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Many I&O leaders and customers see little value from investments in ITIL. Not getting the Return on Investment (ROI) you expect normally comes from using ITIL incorrectly. You, your staff, and your customers must share the same goals and understand exactly what to expect from your ITIL investments. The goal of ITIL is not “business and IT alignment” or “competitive advantage from IT investments.” Instead, its first goal is to stabilize service operation. This builds a base for the second goal: increasing value through service optimization. You must have clear-cut, documented, and managed expectations for each activity, and order is vital. Success requires that you stabilize service delivery before trying to optimize. Focusing on the correct goal and linking each ITIL task to that goal is the correct use of ITIL.
ITIL is generally not prescriptive. In reality, the CSI Register at any given organization might look significantly different than the example given in the CSI book. The fields given in this example are important.
Get a look at how your numbers compare to your peers and neighbors with our comprehensive lists below. A Note About Our Certification List For the condensed list of certifications in our 2013 IT Skills & Salary Report, we included only certifications that received enough responses to be statistically relevant. The list below is more inclusive. Certification data is for informational purposes only, as the values of some of the more exclusive certifications are based on few responses and, therefore, are less reliable.
Organizations that plan for and conduct supplier management according to defined processes and boundaries are more likely to receive predictable, high-quality goods and services from their suppliers in a timely manner.
Regardless of your vendor preference or your experience on the Juniper JUNOS CLI, assuming you have a point of reference to another vendor, your first thought when experiencing JUNOS is, “I have been here before.” The CLI is familiar, convenient, and polished. The similarities between JUNOS CLI and another CLI such as Cisco’s IOS are not what I want to focus on here however; it is their differences I want to focus on. But first, when you connect to a JUNOS powered device and access Operational Mode (see Brad Wilson’s blog post Introduction to Juniper Junos), it looks very much like the User EXEC Mode in IOS. In fact, there are a lot of JUNOS commands that are very much like the IOS User EXEC Mode commands.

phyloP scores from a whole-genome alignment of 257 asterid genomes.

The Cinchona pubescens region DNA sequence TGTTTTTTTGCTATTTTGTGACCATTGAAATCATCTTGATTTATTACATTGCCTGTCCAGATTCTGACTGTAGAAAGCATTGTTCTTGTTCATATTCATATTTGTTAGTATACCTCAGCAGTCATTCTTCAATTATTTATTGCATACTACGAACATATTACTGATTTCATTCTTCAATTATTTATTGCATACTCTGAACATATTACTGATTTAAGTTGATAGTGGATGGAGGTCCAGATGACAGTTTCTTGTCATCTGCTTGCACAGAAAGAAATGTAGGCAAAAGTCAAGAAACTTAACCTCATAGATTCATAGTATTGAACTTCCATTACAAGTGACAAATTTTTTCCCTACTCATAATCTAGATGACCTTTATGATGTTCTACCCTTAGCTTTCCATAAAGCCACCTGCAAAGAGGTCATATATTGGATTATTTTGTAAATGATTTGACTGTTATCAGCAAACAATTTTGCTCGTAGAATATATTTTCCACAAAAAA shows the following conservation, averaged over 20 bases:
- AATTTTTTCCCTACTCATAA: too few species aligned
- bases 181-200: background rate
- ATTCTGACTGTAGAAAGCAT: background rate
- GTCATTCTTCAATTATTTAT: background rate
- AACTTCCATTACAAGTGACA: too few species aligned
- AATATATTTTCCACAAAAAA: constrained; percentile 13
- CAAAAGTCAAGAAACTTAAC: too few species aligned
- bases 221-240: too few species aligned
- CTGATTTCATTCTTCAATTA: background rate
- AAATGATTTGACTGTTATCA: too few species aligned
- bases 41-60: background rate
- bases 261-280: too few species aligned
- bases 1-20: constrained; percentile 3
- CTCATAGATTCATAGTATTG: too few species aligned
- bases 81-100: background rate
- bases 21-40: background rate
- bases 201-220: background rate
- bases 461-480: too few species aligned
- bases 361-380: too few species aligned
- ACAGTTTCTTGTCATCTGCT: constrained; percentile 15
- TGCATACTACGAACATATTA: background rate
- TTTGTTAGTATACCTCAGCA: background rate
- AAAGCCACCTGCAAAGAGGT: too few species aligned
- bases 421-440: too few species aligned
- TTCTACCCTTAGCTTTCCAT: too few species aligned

Previously I discussed service providers and their risks in the example of my involvement with a landscaping company. ITIL clearly states that services, “…deliver value to customers by facilitating outcomes customers want to achieve…” However, sometimes organizations and people focus on outputs as opposed to outcomes, which sacrifices some of the value of the service. This leads to a question, what is the difference between an outcome and an output?
None of us have much time to waste, so what can you do when your environment changes quickly and you need to come up to speed on a device that you have never seen before? You find the quickest way to bring yourself up to speed. Some of you will have experience with other vendors’ equipment, and some of you will not have much experience at all; therefore, we will focus on topics that will get your feet wet the quickest and have you talking Junos in no time.
What's the correct sequence of activities for handling an incident? Find out why categorization occurs before initial diagnosis in the ITIL incident management process flow so you can answer this common ITIL Foundation exam question.
The results are in from the fifth annual IT Skills and Salary Survey by Global Knowledge and TechRepublic, and there are finally reasons for optimism. The average salary of this year's respondents was up 6.2% from last year's and, in fact, is the highest in the history of the survey. While salary is a key component of the study, we also examined other factors such as job satisfaction, impact of acquiring new skills and certifications, and trends in pay, including base pay, bonuses, benefits, and geographic impact.
As long as I've been involved in service management, one of the perennial debates that's really never been resolved focuses around how many discrete processes ITIL describes. No such single list exists in the ITIL core books. However, section 4.1 of each of the ITIL 2011 core books shows the processes described within that specific book. When we deliver accredited ITIL training, if it is describe in section 4.1 of any of the ITIL core books, then it is considered a "process".